The single most useful step biotech and pharma companies can take to mitigate this problem is to invest in educating their boards on ESG. Companies can generate goodwill with investors by demonstrating a commitment to improve sustainable governance through ESG education and capacity building within the board. Companies undertaking ESG board education also improve lagging ESG stakeholder governance scores and ESG ratings by disclosing these initiatives on their websites and in annual reports and SEC filings.
What does board ESG education entail? While there are many different approaches, best-in-class ESG board education initiatives leverage outside ESG vendors to prepare and deliver ESG education sessions to the board. The training can be either a single multi-hour event or structured as a series of shorter, bite-sized sessions over several months. Education sessions should be tailored to the company based on its material issues and business type to maximize value and return on investment and should cover some version of the topics in Figure 1. to ensure a holistic understanding of ESG by the board:
The benefits companies realize through ESG board education are significant. Board members benefit from being able to ask questions and learn about this complex topic in a safe space, upgrading their skills and gaining confidence in responding to ESG questions that may arise interacting with investors and other stakeholders. The company benefits by ensuring the board is well-versed in the issues, capable of making informed decisions, and prepared to play a more significant role in ESG governance.
Fall is the right time for biotech and pharma companies to plan their investments for the coming year. 2024 will be an important year for ESG, as many large-cap companies and an increasing number of SMID-cap firms take on ESG in a meaningful way, and as the SEC prepares to publish its final guidance on mandatory climate and emissions reporting for publicly traded companies. Optimistic observers remain hopeful that capital markets will improve for biotech and pharma companies in the coming year as well, highlighting the importance of ESG for firms preparing for life as public companies. Finally, proxy season this year saw many institutional investors ratchet up pressure on their portfolio companies to improve ESG governance, and that pressure will only increase in 2024. Whether as part of an integrated ESG program launch or a stand-alone initiative, Stern IR encourages biotech and pharma companies to undertake ESG education this Fall to ensure their boards have the education and training needed to help companies create lasting value.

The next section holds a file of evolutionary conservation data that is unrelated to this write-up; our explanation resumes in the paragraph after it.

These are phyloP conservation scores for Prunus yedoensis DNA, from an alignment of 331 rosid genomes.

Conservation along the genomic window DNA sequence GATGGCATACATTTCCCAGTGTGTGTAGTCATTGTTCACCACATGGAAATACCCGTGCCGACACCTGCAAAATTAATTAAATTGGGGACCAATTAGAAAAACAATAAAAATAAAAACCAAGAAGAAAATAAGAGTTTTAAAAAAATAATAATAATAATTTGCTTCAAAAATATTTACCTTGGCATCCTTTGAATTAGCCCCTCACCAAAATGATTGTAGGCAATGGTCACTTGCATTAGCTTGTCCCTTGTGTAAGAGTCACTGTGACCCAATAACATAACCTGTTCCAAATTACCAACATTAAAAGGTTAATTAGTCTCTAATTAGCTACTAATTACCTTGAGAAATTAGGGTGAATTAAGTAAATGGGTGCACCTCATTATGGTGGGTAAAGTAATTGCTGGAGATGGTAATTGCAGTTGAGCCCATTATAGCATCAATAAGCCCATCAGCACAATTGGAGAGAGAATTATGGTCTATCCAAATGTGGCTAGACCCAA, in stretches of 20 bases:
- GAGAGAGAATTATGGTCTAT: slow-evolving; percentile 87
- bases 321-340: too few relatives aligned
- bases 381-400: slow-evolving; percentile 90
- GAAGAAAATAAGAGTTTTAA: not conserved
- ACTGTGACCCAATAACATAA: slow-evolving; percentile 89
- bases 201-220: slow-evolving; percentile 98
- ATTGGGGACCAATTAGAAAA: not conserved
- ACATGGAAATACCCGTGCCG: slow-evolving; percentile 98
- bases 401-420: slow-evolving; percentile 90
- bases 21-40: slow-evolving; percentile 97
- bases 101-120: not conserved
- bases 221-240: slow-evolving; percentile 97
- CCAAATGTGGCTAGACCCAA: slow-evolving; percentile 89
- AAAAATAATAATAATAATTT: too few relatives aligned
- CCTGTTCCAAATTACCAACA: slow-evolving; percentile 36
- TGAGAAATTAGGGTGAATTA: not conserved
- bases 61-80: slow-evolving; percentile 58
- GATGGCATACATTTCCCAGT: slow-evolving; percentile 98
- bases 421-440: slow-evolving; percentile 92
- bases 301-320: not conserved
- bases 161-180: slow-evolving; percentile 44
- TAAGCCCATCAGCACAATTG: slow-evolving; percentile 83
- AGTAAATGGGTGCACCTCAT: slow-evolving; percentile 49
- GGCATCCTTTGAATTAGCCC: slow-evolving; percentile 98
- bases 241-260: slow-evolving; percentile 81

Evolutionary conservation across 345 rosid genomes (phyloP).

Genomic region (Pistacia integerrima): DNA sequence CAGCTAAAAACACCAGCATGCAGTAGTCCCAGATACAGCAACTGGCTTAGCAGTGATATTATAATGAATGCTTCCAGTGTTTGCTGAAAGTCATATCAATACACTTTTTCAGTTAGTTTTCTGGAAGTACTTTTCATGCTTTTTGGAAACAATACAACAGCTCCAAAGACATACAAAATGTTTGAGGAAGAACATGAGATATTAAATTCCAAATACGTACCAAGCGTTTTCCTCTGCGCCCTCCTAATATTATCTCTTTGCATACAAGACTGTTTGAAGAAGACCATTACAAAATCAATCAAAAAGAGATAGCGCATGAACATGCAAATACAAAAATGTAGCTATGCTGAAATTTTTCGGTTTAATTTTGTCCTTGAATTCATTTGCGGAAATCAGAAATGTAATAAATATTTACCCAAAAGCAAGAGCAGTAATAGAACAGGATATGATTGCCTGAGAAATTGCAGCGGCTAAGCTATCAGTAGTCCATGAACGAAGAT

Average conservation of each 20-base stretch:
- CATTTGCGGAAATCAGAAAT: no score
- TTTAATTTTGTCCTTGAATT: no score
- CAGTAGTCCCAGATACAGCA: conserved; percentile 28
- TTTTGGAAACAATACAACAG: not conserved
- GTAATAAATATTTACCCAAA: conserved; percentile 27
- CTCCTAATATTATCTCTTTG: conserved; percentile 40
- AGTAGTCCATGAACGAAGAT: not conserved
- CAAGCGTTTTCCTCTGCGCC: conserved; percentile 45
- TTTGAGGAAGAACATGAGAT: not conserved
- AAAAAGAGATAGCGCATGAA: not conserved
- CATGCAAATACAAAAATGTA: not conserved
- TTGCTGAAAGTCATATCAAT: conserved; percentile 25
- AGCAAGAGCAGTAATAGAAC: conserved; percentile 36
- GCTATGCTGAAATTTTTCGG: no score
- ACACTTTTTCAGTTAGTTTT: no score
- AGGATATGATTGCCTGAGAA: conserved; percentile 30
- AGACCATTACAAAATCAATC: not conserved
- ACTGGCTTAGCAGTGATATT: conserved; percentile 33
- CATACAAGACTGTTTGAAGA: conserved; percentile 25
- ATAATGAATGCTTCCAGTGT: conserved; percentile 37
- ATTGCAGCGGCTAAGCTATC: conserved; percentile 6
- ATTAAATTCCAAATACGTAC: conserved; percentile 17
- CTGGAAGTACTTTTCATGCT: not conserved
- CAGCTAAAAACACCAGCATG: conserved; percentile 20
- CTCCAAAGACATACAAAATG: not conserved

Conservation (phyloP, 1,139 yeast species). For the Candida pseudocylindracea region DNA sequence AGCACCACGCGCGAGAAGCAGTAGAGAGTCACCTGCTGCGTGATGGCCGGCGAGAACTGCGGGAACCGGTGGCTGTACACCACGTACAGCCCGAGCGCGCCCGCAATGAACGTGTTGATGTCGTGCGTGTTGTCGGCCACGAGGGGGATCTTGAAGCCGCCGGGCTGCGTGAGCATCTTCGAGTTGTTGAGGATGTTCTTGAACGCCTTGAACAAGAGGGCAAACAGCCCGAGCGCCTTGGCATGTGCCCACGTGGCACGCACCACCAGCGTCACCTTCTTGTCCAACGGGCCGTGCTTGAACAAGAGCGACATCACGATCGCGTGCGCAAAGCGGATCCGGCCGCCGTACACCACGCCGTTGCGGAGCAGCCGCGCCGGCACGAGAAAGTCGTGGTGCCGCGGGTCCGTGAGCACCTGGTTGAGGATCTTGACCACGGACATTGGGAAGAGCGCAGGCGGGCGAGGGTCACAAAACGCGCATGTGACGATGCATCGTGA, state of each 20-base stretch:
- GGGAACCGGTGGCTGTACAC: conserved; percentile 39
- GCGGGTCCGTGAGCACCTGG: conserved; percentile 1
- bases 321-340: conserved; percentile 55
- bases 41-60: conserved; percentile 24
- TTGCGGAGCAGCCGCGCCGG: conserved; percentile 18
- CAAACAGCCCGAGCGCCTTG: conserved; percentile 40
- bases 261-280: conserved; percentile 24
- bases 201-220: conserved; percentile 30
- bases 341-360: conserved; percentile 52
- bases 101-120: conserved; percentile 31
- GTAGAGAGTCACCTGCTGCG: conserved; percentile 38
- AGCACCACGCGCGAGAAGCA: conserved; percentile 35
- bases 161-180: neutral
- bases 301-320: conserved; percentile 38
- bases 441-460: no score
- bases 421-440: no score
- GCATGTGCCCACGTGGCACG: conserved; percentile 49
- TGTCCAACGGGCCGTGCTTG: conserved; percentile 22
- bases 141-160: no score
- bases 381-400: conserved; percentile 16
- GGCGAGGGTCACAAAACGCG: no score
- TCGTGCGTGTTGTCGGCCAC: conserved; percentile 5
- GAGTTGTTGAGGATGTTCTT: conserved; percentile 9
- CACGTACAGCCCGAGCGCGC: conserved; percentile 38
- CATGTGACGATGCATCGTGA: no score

https://cooleypubco.com/2021/01/21/boards-enough-esg-expertise/; https://www.stern.nyu.edu/sites/default/files/assets/documents/U.S.%20Corporate%20Boards%20Suffer%20From%20Inadequate%20%20Expertise%20in%20Financially%20Material%20ESG%20Matters.docx%20%282.13.21%29.pdf
 GRI Standards GRI 2: General Disclosures 2021, Disclosure 2-17 Collective Knowledge of the Highest Governance Body; https://www.globalreporting.org/standards/download-the-standards/
Molly Podolefsky, Ph.D. (she/her)|Managing Director, ESG